It’s been more than 15 years since a Twin Cities group announced plans to build a hospice and respite-care facility just for sick children.
The organizers got as far as buying an old mansion on Summit Avenue in St. Paul, but the project, called Deva House, never panned out.
Now, the Children’s Lighthouse of Minnesota is trying to pick up where the others left off. The goal is the same: to build Minnesota’s first children’s hospice. This weekend, it kicked off a $10 million fundraising campaign along with the Harmon Killebrew Hospice Home for Kids Fund, which was officially launched at the Minnesota Twin’s pregame ceremony on Saturday.
Most hospices are geared toward the elderly. Even today, a hospice for children is a rarity in the United States, says Katie Lindenfelser, 33, a music therapist who founded Children’s Lighthouse.
But Lindenfelser says there are thousands of children in Minnesota with fatal or “life limiting” conditions — from cancer to severe chromosomal disorders — who could benefit from a residential hospice just for them.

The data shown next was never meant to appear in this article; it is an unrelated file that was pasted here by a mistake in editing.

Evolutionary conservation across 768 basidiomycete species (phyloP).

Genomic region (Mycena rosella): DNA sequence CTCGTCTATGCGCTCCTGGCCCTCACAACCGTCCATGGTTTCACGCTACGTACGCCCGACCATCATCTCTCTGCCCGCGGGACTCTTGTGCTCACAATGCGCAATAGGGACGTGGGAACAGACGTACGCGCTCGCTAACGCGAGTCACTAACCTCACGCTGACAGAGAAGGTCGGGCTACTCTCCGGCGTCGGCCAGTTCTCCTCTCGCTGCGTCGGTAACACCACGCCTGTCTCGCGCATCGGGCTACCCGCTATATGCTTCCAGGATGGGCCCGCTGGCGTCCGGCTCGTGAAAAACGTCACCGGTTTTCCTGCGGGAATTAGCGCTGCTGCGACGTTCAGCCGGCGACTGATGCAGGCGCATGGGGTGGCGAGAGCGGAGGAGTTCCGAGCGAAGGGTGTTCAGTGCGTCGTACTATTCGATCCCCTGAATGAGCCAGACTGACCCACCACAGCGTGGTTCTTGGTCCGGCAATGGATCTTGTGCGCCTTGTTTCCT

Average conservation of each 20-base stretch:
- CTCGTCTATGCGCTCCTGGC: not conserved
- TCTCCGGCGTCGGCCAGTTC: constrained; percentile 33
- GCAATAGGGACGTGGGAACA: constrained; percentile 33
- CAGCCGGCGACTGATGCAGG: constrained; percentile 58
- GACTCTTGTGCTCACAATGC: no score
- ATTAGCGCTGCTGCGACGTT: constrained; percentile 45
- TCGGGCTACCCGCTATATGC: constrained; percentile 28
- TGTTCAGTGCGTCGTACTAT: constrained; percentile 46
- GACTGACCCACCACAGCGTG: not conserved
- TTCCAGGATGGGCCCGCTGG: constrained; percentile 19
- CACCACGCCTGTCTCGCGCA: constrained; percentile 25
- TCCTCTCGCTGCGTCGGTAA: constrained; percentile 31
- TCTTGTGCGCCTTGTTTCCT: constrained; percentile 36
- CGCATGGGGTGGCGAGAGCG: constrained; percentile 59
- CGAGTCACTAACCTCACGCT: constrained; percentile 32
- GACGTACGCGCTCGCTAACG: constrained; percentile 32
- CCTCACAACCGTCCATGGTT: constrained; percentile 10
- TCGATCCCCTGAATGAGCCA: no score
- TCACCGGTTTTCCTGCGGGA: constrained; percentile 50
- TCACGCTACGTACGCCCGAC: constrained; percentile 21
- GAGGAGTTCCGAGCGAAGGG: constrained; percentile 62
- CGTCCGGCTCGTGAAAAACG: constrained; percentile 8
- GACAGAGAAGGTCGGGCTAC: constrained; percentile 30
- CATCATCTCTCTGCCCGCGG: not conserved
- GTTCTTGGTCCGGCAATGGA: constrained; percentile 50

It’s not just a place to face death, she noted; it’s also “a place families would come for short respite breaks.”
Lindenfelser spent two stints working at a children’s hospice in Melbourne, Australia, before she decided to start one here. She founded the nonprofit Children’s Lighthouse in 2009, and has spent the last few years rounding up sponsors and a board of directors and laying the groundwork for the fund- raising.
She said she hopes to break ground in 2015 on an eight-bed home, with three family suites, a hydrotherapy pool, and space for music, arts and spiritual care.
Her plan is to raise enough money to cover all costs. “It’s our intent that this will be free to families,” she said.
The goal, she said, is to offer “exhausted, grieving families” 15 to 20 days a year of respite care. And when their children need it, a nurturing setting for end-of-life care.